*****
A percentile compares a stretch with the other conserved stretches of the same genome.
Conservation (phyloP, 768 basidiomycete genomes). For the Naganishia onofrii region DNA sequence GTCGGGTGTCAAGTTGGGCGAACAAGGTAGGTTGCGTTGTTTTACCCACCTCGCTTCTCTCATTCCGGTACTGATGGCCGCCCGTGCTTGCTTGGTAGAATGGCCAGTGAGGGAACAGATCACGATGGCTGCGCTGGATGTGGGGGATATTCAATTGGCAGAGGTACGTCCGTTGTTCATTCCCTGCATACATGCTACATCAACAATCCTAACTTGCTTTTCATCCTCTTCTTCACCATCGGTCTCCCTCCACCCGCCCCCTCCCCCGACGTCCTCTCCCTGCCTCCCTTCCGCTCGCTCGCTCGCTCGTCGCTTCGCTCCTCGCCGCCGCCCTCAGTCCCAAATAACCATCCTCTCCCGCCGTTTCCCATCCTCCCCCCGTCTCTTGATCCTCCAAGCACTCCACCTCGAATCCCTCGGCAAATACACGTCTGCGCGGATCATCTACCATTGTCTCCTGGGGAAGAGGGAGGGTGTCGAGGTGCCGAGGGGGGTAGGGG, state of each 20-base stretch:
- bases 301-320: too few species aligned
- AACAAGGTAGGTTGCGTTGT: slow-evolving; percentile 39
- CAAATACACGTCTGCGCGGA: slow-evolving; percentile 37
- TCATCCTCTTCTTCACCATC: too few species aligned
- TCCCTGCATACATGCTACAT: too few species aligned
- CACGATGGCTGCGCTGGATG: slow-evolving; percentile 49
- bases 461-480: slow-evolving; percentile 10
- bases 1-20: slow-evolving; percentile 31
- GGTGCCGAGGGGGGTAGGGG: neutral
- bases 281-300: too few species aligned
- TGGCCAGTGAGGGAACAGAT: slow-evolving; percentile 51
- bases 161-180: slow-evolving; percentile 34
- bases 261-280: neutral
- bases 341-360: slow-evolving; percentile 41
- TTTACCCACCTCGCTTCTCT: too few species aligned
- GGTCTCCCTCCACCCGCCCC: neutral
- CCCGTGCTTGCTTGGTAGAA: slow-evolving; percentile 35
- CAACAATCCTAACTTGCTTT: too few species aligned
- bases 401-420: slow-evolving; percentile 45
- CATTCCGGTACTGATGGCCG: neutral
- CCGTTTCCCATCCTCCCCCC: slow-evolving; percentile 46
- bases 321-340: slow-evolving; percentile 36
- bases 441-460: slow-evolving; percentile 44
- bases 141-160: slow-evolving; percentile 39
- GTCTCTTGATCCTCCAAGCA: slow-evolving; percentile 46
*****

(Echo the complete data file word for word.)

A percentile compares a stretch with the other conserved stretches of the same genome.
Conservation (phyloP, 768 basidiomycete genomes). For the Naganishia onofrii region DNA sequence GTCGGGTGTCAAGTTGGGCGAACAAGGTAGGTTGCGTTGTTTTACCCACCTCGCTTCTCTCATTCCGGTACTGATGGCCGCCCGTGCTTGCTTGGTAGAATGGCCAGTGAGGGAACAGATCACGATGGCTGCGCTGGATGTGGGGGATATTCAATTGGCAGAGGTACGTCCGTTGTTCATTCCCTGCATACATGCTACATCAACAATCCTAACTTGCTTTTCATCCTCTTCTTCACCATCGGTCTCCCTCCACCCGCCCCCTCCCCCGACGTCCTCTCCCTGCCTCCCTTCCGCTCGCTCGCTCGCTCGTCGCTTCGCTCCTCGCCGCCGCCCTCAGTCCCAAATAACCATCCTCTCCCGCCGTTTCCCATCCTCCCCCCGTCTCTTGATCCTCCAAGCACTCCACCTCGAATCCCTCGGCAAATACACGTCTGCGCGGATCATCTACCATTGTCTCCTGGGGAAGAGGGAGGGTGTCGAGGTGCCGAGGGGGGTAGGGG, state of each 20-base stretch:
- bases 301-320: too few species aligned
- AACAAGGTAGGTTGCGTTGT: slow-evolving; percentile 39
- CAAATACACGTCTGCGCGGA: slow-evolving; percentile 37
- TCATCCTCTTCTTCACCATC: too few species aligned
- TCCCTGCATACATGCTACAT: too few species aligned
- CACGATGGCTGCGCTGGATG: slow-evolving; percentile 49
- bases 461-480: slow-evolving; percentile 10
- bases 1-20: slow-evolving; percentile 31
- GGTGCCGAGGGGGGTAGGGG: neutral
- bases 281-300: too few species aligned
- TGGCCAGTGAGGGAACAGAT: slow-evolving; percentile 51
- bases 161-180: slow-evolving; percentile 34
- bases 261-280: neutral
- bases 341-360: slow-evolving; percentile 41
- TTTACCCACCTCGCTTCTCT: too few species aligned
- GGTCTCCCTCCACCCGCCCC: neutral
- CCCGTGCTTGCTTGGTAGAA: slow-evolving; percentile 35
- CAACAATCCTAACTTGCTTT: too few species aligned
- bases 401-420: slow-evolving; percentile 45
- CATTCCGGTACTGATGGCCG: neutral
- CCGTTTCCCATCCTCCCCCC: slow-evolving; percentile 46
- bases 321-340: slow-evolving; percentile 36
- bases 441-460: slow-evolving; percentile 44
- bases 141-160: slow-evolving; percentile 39
- GTCTCTTGATCCTCCAAGCA: slow-evolving; percentile 46